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Earthquake safety

You can do many things to keep your home and family safe during a major earthquake. Preparing for such an event is important, and knowing what to do during and after a disaster is crucial to keeping your family safe.

What to do during and after an earthquake

If you are indoors

Remain indoors if you are inside when an earthquake begins and take cover under a sturdy desk or table. Stay away from exterior walls and windows, fireplaces, tall furniture, hanging pictures and mirrors. If you are cooking, turn off the stove before you take cover.

If you are outdoors

Move away from buildings and power lines and watch out for falling debris. If you are driving when an earthquake begins, pull to the side of the road and stop where it is safe to do so. Do not stop on or under overpasses, bridges or tunnels. Do not stop under or near electrical power lines, light posts, trees or signs. Stay in your car until the earthquake is over.

When the shaking stops

First, check to make sure everyone around you is safe. Then inspect your building for damage.

  • If you think that gas is leaking, evacuate the building and don’t use anything electric (including turning lights off or on). The spark can ignite the gas. Electrical items include switches, appliances and telephones. Also, do not use your cell phone.
  • Turn off the gas service shutoff valve typically located near the gas meter, but only if it’s safe for you to do so and only if there is a gas leak.
  • If leaking gas starts to burn, do not try to put the flame out. Find a phone away from the building, call 9-1-1 immediately, then call PG&E at 1-800-743-5000.
  • Check for downed or damaged electric utility lines, stay away from them, and never touch them. Downed wires can still carry current and can shock, injure or even kill if touched.
  • Check for damaged household electrical wiring. Shut off the power at the main electric switch if you suspect any damage.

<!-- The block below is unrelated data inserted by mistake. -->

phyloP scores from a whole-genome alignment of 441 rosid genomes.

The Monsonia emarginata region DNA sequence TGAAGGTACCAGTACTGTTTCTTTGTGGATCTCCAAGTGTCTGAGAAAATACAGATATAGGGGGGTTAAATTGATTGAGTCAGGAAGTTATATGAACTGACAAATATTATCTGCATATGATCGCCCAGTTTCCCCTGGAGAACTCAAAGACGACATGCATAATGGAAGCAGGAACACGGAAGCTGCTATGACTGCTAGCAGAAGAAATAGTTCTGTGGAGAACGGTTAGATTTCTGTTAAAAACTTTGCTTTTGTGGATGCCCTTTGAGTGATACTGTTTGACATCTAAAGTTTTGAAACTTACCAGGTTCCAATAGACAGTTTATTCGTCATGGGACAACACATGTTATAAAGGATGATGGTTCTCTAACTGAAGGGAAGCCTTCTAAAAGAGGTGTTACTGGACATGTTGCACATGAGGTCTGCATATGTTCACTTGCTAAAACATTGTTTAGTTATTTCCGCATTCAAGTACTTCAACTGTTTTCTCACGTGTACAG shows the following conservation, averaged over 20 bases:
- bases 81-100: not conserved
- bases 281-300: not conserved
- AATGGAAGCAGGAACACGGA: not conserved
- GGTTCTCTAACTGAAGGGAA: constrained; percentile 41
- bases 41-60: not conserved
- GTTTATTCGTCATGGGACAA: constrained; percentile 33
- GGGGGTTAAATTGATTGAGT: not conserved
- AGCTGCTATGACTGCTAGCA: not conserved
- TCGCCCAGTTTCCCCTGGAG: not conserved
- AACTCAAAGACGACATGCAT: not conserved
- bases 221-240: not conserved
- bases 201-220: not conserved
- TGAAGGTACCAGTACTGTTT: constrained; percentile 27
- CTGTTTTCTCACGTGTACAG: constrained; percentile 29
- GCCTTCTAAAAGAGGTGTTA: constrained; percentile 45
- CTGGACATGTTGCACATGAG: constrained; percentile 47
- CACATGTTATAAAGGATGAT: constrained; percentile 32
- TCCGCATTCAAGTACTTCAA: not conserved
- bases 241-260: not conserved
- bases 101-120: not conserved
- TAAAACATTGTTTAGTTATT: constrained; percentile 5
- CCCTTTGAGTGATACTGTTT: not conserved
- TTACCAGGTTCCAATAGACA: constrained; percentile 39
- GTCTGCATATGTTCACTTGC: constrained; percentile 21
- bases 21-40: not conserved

• If your power goes out, turn off all electric appliances and unplug major electric appliances. This action helps prevent possible damage to the appliances when the power is restored.
What you can do to prepare
  • Learn how to shut off power

    Locate your gas service shutoff valve and learn how to turn off the gas if needed. Gas shutoff includes your main line and individual appliances. But, avoid turning off your home’s gas without a clear sign that it is leaking. Depending on how many customers are without gas service after an emergency event, it may take an extended period for PG&E to turn your gas services back on. Never turn your gas on yourself.
  • Pack a preparedness kit

    Make an emergency preparedness kit so your family can go without electricity and running water for at least 3 days. Remember to pack leashes, food, and water for your pets. Store emergency supplies in sealed containers such as plastic tubs that have been taped shut.


  • Practice your plan

    Identify a location where your family can reunite if it’s necessary to evacuate your home. Decide on a second meeting place, in case the primary location is unusable. Thinking clearly during an emergency can be difficult, so practice your plan with household members, including pets, so that they are familiar with it. Review your plan with everyone in your household every three to six months.